Business
7:00 am
Sat November 12, 2011

Wanted: Temporary Holiday Workers

Originally published on Thu November 17, 2011 7:41 am

Transcript

LINDA WERTHEIMER, HOST:

Across the country, retailers are accepting applications for temporary positions this holiday season. Seasonal hiring might offer a bit of a break for people looking for work. Scott Detrow of member station WITF in Harrisburg, Pennsylvania has more.

SCOTT DETROW, BYLINE: 18-year-old Tyler Albinus is walking from store to store in a Lancaster, Pennsylvania outlet mall, looking for a job. He's been searching for more than a month now and has lost track of how many applications he's filled out.

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Europe
7:00 am
Sat November 12, 2011

Debt Weighs On European Politics

Originally published on Thu November 17, 2011 7:41 am

Transcript

LINDA WERTHEIMER, HOST:

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Middle East
7:00 am
Sat November 12, 2011

Arab League Suspends Syria; Other Options Unclear

In an emergency meeting on Saturday, the Arab League voted to suspend Syria, warning that the country could face sanctions if it does not end its brutal crackdown on protestors. Meanwhile, NATO leaders say a Libya-style military intervention is out of the question. NPR's Kelly McEvers reports on what other choices remain.

Deceptive Cadence
6:57 am
Sat November 12, 2011

Aaron Copland's Forgotten Score Premieres At Last

Manhattan, Copland's "Quiet City," at night.
Joseph Gareri iStock

American composer Aaron Copland began work on Quiet City in 1939 and completed it two years later. A lonely trumpet and an English horn, backed by hushed strings, offer an ode to New York.

The orchestral version of Quiet City is fairly well known, but there's more to this story. Another version has recently come to light.

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The Record
5:00 am
Sat November 12, 2011

Non-Jamaican Reggae: Who's Making It And Who's Buying It

Hawaiian reggae band The Green. From left to right Zion Thompson, JP Kennedy, Caleb Keolanui and Ikaika Antone.
Tammy Moniz Courtesy of Press Junkie PR

Originally published on Thu November 17, 2011 7:41 am

Reggae music and the island of Jamaica are inseparable, right? Lately, a crop of artists from places like Hawaii, California and Italy are proving that hit reggae can come from anywhere. In the process, they're raising some complex questions about culture and ownership.

There's a new generation of reggae artists with two things in common: They're not from the birthplace of reggae music, and they are enormously successful.

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Author Interviews
4:36 am
Sat November 12, 2011

'Mrs. Nixon' Reimagines An Enigmatic First Lady

Originally published on Thu November 17, 2011 7:41 am

Aside from being the wife of one of the most well-known politicians in recent American history, Pat Nixon is mostly a mystery. Throughout crisis and scandal, she somehow managed to remain a private public figure.

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Law
4:05 am
Sat November 12, 2011

Unpaid Interns: Real World Work Or Just Free Labor?

Alex Footman worked as an unpaid intern for the award-winning film Black Swan. He and another former unpaid intern for the movie are suing the film's production company for back pay.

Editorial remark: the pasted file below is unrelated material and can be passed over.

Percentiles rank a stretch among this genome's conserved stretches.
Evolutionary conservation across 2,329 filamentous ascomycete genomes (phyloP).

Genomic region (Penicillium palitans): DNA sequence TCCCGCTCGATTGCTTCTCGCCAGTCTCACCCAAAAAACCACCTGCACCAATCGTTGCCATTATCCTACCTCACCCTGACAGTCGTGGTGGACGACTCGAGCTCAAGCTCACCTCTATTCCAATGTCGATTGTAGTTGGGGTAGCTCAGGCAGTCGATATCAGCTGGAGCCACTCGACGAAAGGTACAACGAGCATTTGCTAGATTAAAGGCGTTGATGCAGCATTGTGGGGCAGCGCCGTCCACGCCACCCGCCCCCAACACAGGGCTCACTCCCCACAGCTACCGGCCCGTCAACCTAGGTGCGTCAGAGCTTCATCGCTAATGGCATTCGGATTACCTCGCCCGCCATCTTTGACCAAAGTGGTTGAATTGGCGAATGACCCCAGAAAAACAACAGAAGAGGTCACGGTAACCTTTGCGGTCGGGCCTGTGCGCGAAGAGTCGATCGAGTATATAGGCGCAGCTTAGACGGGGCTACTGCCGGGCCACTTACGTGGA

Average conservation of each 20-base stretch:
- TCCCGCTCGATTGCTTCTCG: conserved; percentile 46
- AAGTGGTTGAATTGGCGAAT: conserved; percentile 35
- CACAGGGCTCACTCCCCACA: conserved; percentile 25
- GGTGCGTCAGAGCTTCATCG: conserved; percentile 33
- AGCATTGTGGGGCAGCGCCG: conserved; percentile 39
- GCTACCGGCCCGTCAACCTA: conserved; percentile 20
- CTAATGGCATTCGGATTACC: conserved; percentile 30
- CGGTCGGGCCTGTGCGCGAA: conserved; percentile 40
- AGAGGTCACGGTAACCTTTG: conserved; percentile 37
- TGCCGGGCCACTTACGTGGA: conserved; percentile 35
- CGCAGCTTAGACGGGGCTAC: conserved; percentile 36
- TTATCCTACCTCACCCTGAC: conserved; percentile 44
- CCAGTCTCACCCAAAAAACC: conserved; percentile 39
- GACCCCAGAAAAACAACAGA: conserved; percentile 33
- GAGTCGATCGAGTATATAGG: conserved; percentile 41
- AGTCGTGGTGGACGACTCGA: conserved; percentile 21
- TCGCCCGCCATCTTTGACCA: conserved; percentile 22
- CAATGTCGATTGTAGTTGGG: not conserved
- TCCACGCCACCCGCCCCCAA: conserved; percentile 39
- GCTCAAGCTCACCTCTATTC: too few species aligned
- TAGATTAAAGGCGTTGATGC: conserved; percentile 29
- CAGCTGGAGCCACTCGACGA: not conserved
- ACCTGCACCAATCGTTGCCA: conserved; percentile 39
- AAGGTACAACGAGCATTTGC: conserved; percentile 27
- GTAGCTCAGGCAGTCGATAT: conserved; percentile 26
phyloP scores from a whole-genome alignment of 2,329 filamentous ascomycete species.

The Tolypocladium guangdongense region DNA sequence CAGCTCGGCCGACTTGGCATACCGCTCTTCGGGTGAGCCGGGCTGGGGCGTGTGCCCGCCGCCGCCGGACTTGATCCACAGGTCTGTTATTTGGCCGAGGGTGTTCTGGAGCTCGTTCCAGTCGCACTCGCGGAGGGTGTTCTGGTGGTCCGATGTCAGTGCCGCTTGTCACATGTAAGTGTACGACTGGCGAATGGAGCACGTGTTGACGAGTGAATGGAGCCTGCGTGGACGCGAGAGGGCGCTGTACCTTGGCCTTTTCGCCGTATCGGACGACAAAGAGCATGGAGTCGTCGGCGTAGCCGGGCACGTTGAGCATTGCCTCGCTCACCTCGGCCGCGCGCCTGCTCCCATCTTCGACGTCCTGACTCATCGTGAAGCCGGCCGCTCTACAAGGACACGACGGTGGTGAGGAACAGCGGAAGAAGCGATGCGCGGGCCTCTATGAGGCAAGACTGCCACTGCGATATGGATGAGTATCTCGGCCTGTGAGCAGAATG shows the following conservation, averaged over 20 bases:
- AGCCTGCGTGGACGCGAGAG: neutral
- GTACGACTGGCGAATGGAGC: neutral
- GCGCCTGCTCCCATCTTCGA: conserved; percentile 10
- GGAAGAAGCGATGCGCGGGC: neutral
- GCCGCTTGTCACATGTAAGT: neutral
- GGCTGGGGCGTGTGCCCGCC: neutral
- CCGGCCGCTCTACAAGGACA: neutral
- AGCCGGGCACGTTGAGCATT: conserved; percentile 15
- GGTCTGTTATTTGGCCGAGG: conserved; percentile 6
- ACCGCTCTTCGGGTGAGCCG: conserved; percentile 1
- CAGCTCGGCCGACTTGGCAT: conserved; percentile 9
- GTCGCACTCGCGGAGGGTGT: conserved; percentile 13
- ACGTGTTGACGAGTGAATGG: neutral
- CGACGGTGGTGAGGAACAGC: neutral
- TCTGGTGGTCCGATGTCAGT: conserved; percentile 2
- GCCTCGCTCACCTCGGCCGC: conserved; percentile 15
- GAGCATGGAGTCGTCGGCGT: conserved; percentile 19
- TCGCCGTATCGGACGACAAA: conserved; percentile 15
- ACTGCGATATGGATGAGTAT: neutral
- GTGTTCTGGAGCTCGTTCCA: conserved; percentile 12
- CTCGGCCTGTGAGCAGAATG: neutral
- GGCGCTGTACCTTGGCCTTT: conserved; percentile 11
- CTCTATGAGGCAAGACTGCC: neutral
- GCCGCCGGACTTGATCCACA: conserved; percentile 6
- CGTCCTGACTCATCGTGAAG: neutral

Courtesy of Alex Footman

Originally published on Wed November 16, 2011 5:20 pm

More than 1 million Americans a year work as interns. About half of them are unpaid.

Alex Footman was among them, until recently. He worked as an unpaid intern for Black Swan, a film that won numerous awards and grossed more than $300 million.

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Middle East
1:46 am
Sat November 12, 2011

In Arab States, It's Good To Be The King

Jordan's King Abdullah II prepares to address parliament on Oct. 26. Like other Arab monarchs, the king has introduced limited changes in response to the uprisings in the Arab world this year.
Khalil Mazraawi AFP/Getty Images

Three Arab autocrats who ruled their countries for decades have been ousted from power this year, and others are in danger of being overthrown. Yet no king or emir has suffered such a fate.

Protests have taken place in countries ruled by monarchs, including Bahrain, which had widespread demonstrations last spring. And after protests in Morocco and Jordan, the kings offered up limited political changes that have, at least for now, staved off any real threat to their rule.

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Africa
11:51 pm
Fri November 11, 2011

Families Of Prisoners Pressure Libya's New Leaders

A woman outside the Hudba el-Gassi compound in Tripoli, Libya, holds up a sign asking, "Where's my father?" Once a military police base, Hudba el-Gassi is now a makeshift prison for regime loyalists and others rounded up by armed militiamen.
Sean Carberry NPR

In the new Libya, uncertainty is the one certainty.

Contradictions and conspiracies proliferate faster than street demonstrations now that the iron fist of dictator Moammar Gadhafi's regime has been lifted.

Among those searching for answers are relatives of prisoners locked away by various revolutionary military councils. Some of the prisoners are former Gadhafi loyalists with blood on their hands. But family members say others were seized for motives of revenge.

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Ann Powers is NPR Music's critic and correspondent. She writes for NPR's music news blog, The Record, and she can be heard on NPR's newsmagazines and music programs.

One of the nation's most notable music critics, Powers has been writing for The Record, NPR's blog about finding, making, buying, sharing and talking about music, since April 2011.

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